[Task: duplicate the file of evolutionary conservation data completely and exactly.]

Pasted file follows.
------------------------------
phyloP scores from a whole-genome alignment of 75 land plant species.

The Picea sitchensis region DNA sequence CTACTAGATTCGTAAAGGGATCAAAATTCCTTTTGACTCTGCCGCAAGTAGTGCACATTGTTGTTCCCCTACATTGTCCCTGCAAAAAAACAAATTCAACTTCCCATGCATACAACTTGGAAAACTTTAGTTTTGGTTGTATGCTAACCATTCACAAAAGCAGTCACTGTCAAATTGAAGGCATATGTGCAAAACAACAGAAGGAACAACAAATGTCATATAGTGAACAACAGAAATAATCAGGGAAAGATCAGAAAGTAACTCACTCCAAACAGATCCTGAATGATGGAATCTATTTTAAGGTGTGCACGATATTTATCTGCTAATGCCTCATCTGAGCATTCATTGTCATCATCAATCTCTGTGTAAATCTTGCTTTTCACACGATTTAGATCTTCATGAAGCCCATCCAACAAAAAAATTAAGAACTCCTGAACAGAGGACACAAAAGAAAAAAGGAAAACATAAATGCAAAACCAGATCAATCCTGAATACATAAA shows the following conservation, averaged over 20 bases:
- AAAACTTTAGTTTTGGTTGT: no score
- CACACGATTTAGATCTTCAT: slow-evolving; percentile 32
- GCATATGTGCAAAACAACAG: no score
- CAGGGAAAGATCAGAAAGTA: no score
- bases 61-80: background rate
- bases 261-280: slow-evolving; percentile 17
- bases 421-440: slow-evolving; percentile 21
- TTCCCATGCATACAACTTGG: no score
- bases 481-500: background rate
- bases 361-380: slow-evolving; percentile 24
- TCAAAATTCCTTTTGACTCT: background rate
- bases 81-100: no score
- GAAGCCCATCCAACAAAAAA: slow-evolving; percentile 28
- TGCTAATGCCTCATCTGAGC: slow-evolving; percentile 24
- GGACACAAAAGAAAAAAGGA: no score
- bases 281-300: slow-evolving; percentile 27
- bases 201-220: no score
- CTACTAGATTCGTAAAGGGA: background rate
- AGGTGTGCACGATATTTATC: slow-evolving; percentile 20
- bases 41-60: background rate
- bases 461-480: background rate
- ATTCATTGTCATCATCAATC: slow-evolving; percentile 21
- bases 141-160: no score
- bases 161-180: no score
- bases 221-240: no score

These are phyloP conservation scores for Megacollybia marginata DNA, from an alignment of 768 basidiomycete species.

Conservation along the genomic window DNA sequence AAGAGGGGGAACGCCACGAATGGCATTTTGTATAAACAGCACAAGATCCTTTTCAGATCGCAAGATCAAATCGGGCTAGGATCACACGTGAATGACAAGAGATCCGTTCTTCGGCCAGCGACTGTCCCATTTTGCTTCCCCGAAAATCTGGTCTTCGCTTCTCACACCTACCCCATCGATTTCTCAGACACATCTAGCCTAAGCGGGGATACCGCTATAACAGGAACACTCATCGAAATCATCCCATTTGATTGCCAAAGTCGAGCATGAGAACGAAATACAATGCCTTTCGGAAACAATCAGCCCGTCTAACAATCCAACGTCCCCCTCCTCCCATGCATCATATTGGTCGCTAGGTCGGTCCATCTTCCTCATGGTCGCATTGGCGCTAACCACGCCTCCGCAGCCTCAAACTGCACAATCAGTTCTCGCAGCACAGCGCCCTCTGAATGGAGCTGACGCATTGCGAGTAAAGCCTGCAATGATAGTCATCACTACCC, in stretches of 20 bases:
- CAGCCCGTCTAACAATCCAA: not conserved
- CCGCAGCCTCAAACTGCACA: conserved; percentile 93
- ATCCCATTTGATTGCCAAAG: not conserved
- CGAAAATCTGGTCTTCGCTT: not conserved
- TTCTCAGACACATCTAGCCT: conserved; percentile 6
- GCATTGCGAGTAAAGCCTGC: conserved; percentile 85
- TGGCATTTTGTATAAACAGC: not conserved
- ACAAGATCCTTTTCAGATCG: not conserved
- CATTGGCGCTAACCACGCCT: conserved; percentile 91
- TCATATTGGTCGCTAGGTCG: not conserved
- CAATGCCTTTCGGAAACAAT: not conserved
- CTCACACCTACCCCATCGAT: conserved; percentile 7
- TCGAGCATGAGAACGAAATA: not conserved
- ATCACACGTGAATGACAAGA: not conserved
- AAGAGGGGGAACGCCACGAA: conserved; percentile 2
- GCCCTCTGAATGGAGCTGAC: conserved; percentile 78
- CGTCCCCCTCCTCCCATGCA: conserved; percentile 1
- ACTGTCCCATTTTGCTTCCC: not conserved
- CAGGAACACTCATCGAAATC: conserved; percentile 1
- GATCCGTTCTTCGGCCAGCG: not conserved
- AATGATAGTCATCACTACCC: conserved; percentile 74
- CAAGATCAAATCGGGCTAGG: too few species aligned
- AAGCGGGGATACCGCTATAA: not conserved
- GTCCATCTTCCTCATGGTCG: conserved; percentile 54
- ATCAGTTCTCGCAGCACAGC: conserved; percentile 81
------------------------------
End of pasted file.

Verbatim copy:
phyloP scores from a whole-genome alignment of 75 land plant species.

The Picea sitchensis region DNA sequence CTACTAGATTCGTAAAGGGATCAAAATTCCTTTTGACTCTGCCGCAAGTAGTGCACATTGTTGTTCCCCTACATTGTCCCTGCAAAAAAACAAATTCAACTTCCCATGCATACAACTTGGAAAACTTTAGTTTTGGTTGTATGCTAACCATTCACAAAAGCAGTCACTGTCAAATTGAAGGCATATGTGCAAAACAACAGAAGGAACAACAAATGTCATATAGTGAACAACAGAAATAATCAGGGAAAGATCAGAAAGTAACTCACTCCAAACAGATCCTGAATGATGGAATCTATTTTAAGGTGTGCACGATATTTATCTGCTAATGCCTCATCTGAGCATTCATTGTCATCATCAATCTCTGTGTAAATCTTGCTTTTCACACGATTTAGATCTTCATGAAGCCCATCCAACAAAAAAATTAAGAACTCCTGAACAGAGGACACAAAAGAAAAAAGGAAAACATAAATGCAAAACCAGATCAATCCTGAATACATAAA shows the following conservation, averaged over 20 bases:
- AAAACTTTAGTTTTGGTTGT: no score
- CACACGATTTAGATCTTCAT: slow-evolving; percentile 32
- GCATATGTGCAAAACAACAG: no score
- CAGGGAAAGATCAGAAAGTA: no score
- bases 61-80: background rate
- bases 261-280: slow-evolving; percentile 17
- bases 421-440: slow-evolving; percentile 21
- TTCCCATGCATACAACTTGG: no score
- bases 481-500: background rate
- bases 361-380: slow-evolving; percentile 24
- TCAAAATTCCTTTTGACTCT: background rate
- bases 81-100: no score
- GAAGCCCATCCAACAAAAAA: slow-evolving; percentile 28
- TGCTAATGCCTCATCTGAGC: slow-evolving; percentile 24
- GGACACAAAAGAAAAAAGGA: no score
- bases 281-300: slow-evolving; percentile 27
- bases 201-220: no score
- CTACTAGATTCGTAAAGGGA: background rate
- AGGTGTGCACGATATTTATC: slow-evolving; percentile 20
- bases 41-60: background rate
- bases 461-480: background rate
- ATTCATTGTCATCATCAATC: slow-evolving; percentile 21
- bases 141-160: no score
- bases 161-180: no score
- bases 221-240: no score

These are phyloP conservation scores for Megacollybia marginata DNA, from an alignment of 768 basidiomycete species.

Conservation along the genomic window DNA sequence AAGAGGGGGAACGCCACGAATGGCATTTTGTATAAACAGCACAAGATCCTTTTCAGATCGCAAGATCAAATCGGGCTAGGATCACACGTGAATGACAAGAGATCCGTTCTTCGGCCAGCGACTGTCCCATTTTGCTTCCCCGAAAATCTGGTCTTCGCTTCTCACACCTACCCCATCGATTTCTCAGACACATCTAGCCTAAGCGGGGATACCGCTATAACAGGAACACTCATCGAAATCATCCCATTTGATTGCCAAAGTCGAGCATGAGAACGAAATACAATGCCTTTCGGAAACAATCAGCCCGTCTAACAATCCAACGTCCCCCTCCTCCCATGCATCATATTGGTCGCTAGGTCGGTCCATCTTCCTCATGGTCGCATTGGCGCTAACCACGCCTCCGCAGCCTCAAACTGCACAATCAGTTCTCGCAGCACAGCGCCCTCTGAATGGAGCTGACGCATTGCGAGTAAAGCCTGCAATGATAGTCATCACTACCC, in stretches of 20 bases:
- CAGCCCGTCTAACAATCCAA: not conserved
- CCGCAGCCTCAAACTGCACA: conserved; percentile 93
- ATCCCATTTGATTGCCAAAG: not conserved
- CGAAAATCTGGTCTTCGCTT: not conserved
- TTCTCAGACACATCTAGCCT: conserved; percentile 6
- GCATTGCGAGTAAAGCCTGC: conserved; percentile 85
- TGGCATTTTGTATAAACAGC: not conserved
- ACAAGATCCTTTTCAGATCG: not conserved
- CATTGGCGCTAACCACGCCT: conserved; percentile 91
- TCATATTGGTCGCTAGGTCG: not conserved
- CAATGCCTTTCGGAAACAAT: not conserved
- CTCACACCTACCCCATCGAT: conserved; percentile 7
- TCGAGCATGAGAACGAAATA: not conserved
- ATCACACGTGAATGACAAGA: not conserved
- AAGAGGGGGAACGCCACGAA: conserved; percentile 2
- GCCCTCTGAATGGAGCTGAC: conserved; percentile 78
- CGTCCCCCTCCTCCCATGCA: conserved; percentile 1
- ACTGTCCCATTTTGCTTCCC: not conserved
- CAGGAACACTCATCGAAATC: conserved; percentile 1
- GATCCGTTCTTCGGCCAGCG: not conserved
- AATGATAGTCATCACTACCC: conserved; percentile 74
- CAAGATCAAATCGGGCTAGG: too few species aligned
- AAGCGGGGATACCGCTATAA: not conserved
- GTCCATCTTCCTCATGGTCG: conserved; percentile 54
- ATCAGTTCTCGCAGCACAGC: conserved; percentile 81